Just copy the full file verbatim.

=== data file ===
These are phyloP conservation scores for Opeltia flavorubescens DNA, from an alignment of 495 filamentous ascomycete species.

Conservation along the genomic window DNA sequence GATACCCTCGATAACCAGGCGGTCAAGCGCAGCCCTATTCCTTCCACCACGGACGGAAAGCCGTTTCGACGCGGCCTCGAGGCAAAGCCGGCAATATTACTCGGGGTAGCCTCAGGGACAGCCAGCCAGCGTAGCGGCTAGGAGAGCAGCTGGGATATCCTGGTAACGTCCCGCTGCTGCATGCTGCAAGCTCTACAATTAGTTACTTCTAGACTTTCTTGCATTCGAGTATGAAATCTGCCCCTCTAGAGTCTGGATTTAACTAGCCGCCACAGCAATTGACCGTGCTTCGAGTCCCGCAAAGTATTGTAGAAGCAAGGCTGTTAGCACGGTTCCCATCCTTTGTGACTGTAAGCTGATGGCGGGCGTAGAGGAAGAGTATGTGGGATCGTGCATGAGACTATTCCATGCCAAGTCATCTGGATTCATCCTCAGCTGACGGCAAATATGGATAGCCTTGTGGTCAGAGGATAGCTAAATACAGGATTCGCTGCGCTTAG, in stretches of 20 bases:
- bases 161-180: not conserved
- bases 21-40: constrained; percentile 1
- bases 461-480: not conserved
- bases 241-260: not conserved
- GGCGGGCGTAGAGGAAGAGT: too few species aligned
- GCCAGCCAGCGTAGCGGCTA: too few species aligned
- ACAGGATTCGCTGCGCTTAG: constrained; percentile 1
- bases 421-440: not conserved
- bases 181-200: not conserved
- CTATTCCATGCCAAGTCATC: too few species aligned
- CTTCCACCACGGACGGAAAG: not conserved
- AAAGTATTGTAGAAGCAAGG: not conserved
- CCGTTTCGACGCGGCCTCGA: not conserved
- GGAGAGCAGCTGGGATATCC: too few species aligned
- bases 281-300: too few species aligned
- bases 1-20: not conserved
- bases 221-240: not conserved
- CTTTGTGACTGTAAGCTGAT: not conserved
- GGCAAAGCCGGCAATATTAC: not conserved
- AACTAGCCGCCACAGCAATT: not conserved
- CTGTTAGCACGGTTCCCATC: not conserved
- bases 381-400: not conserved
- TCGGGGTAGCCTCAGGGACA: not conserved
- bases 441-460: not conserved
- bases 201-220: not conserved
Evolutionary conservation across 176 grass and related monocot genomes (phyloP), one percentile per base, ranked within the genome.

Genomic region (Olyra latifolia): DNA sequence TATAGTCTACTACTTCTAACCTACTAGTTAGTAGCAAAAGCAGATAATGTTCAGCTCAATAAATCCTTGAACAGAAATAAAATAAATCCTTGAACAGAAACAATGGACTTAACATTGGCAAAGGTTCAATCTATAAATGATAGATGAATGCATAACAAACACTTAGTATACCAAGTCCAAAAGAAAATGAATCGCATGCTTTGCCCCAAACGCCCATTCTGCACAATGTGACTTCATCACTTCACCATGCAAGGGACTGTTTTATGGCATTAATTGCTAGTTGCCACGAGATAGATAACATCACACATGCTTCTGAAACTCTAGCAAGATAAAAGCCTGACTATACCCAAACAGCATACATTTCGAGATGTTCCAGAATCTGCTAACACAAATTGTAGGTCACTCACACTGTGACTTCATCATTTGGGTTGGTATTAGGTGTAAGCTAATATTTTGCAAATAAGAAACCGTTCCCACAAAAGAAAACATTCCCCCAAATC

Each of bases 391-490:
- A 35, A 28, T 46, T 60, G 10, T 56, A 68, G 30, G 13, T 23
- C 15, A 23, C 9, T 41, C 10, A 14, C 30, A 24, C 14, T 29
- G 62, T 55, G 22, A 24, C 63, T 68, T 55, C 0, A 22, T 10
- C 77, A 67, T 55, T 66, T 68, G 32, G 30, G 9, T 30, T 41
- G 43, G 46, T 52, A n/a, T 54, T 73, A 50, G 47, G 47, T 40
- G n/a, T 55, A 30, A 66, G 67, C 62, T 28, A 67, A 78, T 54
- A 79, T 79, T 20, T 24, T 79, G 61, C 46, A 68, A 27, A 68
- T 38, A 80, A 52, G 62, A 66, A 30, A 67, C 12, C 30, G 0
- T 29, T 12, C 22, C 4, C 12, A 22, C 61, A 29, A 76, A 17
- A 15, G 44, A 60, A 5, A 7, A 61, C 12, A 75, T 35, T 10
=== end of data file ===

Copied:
These are phyloP conservation scores for Opeltia flavorubescens DNA, from an alignment of 495 filamentous ascomycete species.

Conservation along the genomic window DNA sequence GATACCCTCGATAACCAGGCGGTCAAGCGCAGCCCTATTCCTTCCACCACGGACGGAAAGCCGTTTCGACGCGGCCTCGAGGCAAAGCCGGCAATATTACTCGGGGTAGCCTCAGGGACAGCCAGCCAGCGTAGCGGCTAGGAGAGCAGCTGGGATATCCTGGTAACGTCCCGCTGCTGCATGCTGCAAGCTCTACAATTAGTTACTTCTAGACTTTCTTGCATTCGAGTATGAAATCTGCCCCTCTAGAGTCTGGATTTAACTAGCCGCCACAGCAATTGACCGTGCTTCGAGTCCCGCAAAGTATTGTAGAAGCAAGGCTGTTAGCACGGTTCCCATCCTTTGTGACTGTAAGCTGATGGCGGGCGTAGAGGAAGAGTATGTGGGATCGTGCATGAGACTATTCCATGCCAAGTCATCTGGATTCATCCTCAGCTGACGGCAAATATGGATAGCCTTGTGGTCAGAGGATAGCTAAATACAGGATTCGCTGCGCTTAG, in stretches of 20 bases:
- bases 161-180: not conserved
- bases 21-40: constrained; percentile 1
- bases 461-480: not conserved
- bases 241-260: not conserved
- GGCGGGCGTAGAGGAAGAGT: too few species aligned
- GCCAGCCAGCGTAGCGGCTA: too few species aligned
- ACAGGATTCGCTGCGCTTAG: constrained; percentile 1
- bases 421-440: not conserved
- bases 181-200: not conserved
- CTATTCCATGCCAAGTCATC: too few species aligned
- CTTCCACCACGGACGGAAAG: not conserved
- AAAGTATTGTAGAAGCAAGG: not conserved
- CCGTTTCGACGCGGCCTCGA: not conserved
- GGAGAGCAGCTGGGATATCC: too few species aligned
- bases 281-300: too few species aligned
- bases 1-20: not conserved
- bases 221-240: not conserved
- CTTTGTGACTGTAAGCTGAT: not conserved
- GGCAAAGCCGGCAATATTAC: not conserved
- AACTAGCCGCCACAGCAATT: not conserved
- CTGTTAGCACGGTTCCCATC: not conserved
- bases 381-400: not conserved
- TCGGGGTAGCCTCAGGGACA: not conserved
- bases 441-460: not conserved
- bases 201-220: not conserved
Evolutionary conservation across 176 grass and related monocot genomes (phyloP), one percentile per base, ranked within the genome.

Genomic region (Olyra latifolia): DNA sequence TATAGTCTACTACTTCTAACCTACTAGTTAGTAGCAAAAGCAGATAATGTTCAGCTCAATAAATCCTTGAACAGAAATAAAATAAATCCTTGAACAGAAACAATGGACTTAACATTGGCAAAGGTTCAATCTATAAATGATAGATGAATGCATAACAAACACTTAGTATACCAAGTCCAAAAGAAAATGAATCGCATGCTTTGCCCCAAACGCCCATTCTGCACAATGTGACTTCATCACTTCACCATGCAAGGGACTGTTTTATGGCATTAATTGCTAGTTGCCACGAGATAGATAACATCACACATGCTTCTGAAACTCTAGCAAGATAAAAGCCTGACTATACCCAAACAGCATACATTTCGAGATGTTCCAGAATCTGCTAACACAAATTGTAGGTCACTCACACTGTGACTTCATCATTTGGGTTGGTATTAGGTGTAAGCTAATATTTTGCAAATAAGAAACCGTTCCCACAAAAGAAAACATTCCCCCAAATC

Each of bases 391-490:
- A 35, A 28, T 46, T 60, G 10, T 56, A 68, G 30, G 13, T 23
- C 15, A 23, C 9, T 41, C 10, A 14, C 30, A 24, C 14, T 29
- G 62, T 55, G 22, A 24, C 63, T 68, T 55, C 0, A 22, T 10
- C 77, A 67, T 55, T 66, T 68, G 32, G 30, G 9, T 30, T 41
- G 43, G 46, T 52, A n/a, T 54, T 73, A 50, G 47, G 47, T 40
- G n/a, T 55, A 30, A 66, G 67, C 62, T 28, A 67, A 78, T 54
- A 79, T 79, T 20, T 24, T 79, G 61, C 46, A 68, A 27, A 68
- T 38, A 80, A 52, G 62, A 66, A 30, A 67, C 12, C 30, G 0
- T 29, T 12, C 22, C 4, C 12, A 22, C 61, A 29, A 76, A 17
- A 15, G 44, A 60, A 5, A 7, A 61, C 12, A 75, T 35, T 10